The Day The Movies Died

end of movie theaters

What if movie theaters disappeared tomorrow? Would that really be such a big loss? There was a time when the whole country was addicted to seeing a handful of movies in theaters and a handful of TV channels at home. But that model hasn’t held sway in a long, long time, and I’ve got to wonder if movie theaters aren’t just dinosaurs, addled and doomed, letting out long wails and moans as they stumble and die.

 

There’s nothing in the Constitution that says there have to be movie theaters—or movies. (But let’s not talk about the state of the Constitution . . .) Movies are about the most American thing there is. (Forget that they were really invented in France—merci Auguste, Louis & Georges!) And movie theaters are considered just about as sacred.

 

But the movies—both the films and the theaters—have been stagnant for almost 40 years. Just about the time the culture—surprise!—ground to a halt. I could offer up all kinds of reasons, none of them palatable. But the simplest explanation is fear. At a certain point, the culture became scared shitless of the rest of the world, and fell back on what it already knew. So it started churning out films that avoided exploring new territory but instead delivered known experiences with greater and greater efficiency.

 

But one thing we definitely know from psychology is that you can’t keep going home again without eventually getting kicked to the curb. Freud called it The Uncanny—the heimlich (homelike), which, when you try to cling to it instead of moving on, becomes unheimlich (unhomelike—the uncanny).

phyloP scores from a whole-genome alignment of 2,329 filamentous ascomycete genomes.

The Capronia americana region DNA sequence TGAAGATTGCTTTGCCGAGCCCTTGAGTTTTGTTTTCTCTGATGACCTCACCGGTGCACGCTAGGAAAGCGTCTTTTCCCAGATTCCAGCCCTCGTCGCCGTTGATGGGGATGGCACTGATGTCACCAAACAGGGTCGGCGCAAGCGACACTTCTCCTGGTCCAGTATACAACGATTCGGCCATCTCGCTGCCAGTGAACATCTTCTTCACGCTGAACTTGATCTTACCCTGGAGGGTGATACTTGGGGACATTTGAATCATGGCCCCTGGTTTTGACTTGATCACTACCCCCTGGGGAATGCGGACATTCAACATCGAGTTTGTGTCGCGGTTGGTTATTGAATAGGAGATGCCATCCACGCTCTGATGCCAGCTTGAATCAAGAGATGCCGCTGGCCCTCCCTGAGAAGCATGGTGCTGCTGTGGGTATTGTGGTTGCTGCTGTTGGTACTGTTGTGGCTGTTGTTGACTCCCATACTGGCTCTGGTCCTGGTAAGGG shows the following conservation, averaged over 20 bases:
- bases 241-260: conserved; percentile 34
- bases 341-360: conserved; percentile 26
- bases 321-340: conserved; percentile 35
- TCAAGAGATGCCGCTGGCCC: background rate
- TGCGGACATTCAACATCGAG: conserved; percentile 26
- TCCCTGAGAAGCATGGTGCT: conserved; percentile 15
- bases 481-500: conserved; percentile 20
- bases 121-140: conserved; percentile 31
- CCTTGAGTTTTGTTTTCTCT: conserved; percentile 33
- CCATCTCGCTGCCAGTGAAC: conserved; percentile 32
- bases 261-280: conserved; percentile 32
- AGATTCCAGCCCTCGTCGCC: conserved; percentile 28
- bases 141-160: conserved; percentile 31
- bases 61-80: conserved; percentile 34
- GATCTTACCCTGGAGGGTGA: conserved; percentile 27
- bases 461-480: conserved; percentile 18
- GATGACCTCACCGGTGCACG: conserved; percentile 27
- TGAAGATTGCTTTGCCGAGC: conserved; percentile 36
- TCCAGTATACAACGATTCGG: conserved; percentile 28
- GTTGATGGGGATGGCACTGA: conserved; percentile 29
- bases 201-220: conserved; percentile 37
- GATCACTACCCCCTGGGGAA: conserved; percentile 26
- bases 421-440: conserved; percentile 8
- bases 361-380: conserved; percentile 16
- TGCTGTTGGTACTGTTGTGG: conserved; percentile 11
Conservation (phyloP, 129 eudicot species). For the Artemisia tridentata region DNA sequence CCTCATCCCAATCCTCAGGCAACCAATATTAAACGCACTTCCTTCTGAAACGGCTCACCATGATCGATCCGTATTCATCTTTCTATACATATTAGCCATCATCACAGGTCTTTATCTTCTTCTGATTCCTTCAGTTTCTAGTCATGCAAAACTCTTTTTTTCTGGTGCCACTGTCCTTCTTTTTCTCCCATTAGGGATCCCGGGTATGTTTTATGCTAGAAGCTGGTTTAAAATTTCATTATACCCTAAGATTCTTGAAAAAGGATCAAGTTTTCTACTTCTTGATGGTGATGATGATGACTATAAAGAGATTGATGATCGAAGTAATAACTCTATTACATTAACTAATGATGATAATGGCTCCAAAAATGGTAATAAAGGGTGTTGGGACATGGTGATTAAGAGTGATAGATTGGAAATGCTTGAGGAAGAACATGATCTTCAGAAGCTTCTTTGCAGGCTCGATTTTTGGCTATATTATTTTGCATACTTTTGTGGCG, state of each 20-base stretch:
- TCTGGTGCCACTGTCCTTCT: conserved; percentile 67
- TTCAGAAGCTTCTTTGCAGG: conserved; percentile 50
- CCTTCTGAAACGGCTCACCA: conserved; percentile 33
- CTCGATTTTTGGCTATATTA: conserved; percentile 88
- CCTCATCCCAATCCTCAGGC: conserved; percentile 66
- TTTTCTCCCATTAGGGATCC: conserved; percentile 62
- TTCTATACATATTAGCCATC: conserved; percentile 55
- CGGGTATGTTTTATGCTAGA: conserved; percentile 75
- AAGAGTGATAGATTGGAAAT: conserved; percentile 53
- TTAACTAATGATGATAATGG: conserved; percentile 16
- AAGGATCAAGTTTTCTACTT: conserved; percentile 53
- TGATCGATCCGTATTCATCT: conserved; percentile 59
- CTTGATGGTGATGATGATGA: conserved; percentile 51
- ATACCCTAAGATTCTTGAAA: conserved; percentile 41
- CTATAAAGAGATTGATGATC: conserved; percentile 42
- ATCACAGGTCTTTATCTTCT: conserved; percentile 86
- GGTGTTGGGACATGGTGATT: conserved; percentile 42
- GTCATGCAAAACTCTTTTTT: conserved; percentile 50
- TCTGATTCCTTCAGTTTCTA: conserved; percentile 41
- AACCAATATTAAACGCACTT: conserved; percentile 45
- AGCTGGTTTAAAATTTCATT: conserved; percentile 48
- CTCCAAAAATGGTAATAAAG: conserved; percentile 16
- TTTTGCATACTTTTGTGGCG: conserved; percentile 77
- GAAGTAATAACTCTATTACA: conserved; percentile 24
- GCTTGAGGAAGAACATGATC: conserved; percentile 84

And we’ve paid a hell of a price for clinging to (what we thought was) the known. First it stoked our fear of the rest of the world; then of each other; then ourselves.

 

We want to believe movies, and movie theaters, provide some kind of continuity with the past—and some kind of escape from The Other. Wrong. It’s just an illusion—or, more accurately, delusion. For better or worse, movies no longer have meaningful structure, form, pacing, or depth—they’re just epic joy buzzers, meant to stultify any more discerning thought or emotion. The predominant opiate of the masses.

 

And the theaters, filled with adolescents—aging and otherwise—are just extensions of the day-care centers their occupants were all raised in. A sterile arena for watching bright, shiny objects, while the studios and theater owners pick everything out of your pocket but the lint.

 

It was unthinkable until recently that movie theaters could ever go away. But what would we lose, really?

 

And would the world really end if nobody ever made another movie? Ever.

—Michael Gaughn

Michael Gaughn—The Absolute Sound, The Perfect Vision, Wideband, Stereo Review,
Sound & Vision, marketing, product design, a couple TV shows, some commercials, and
now this.

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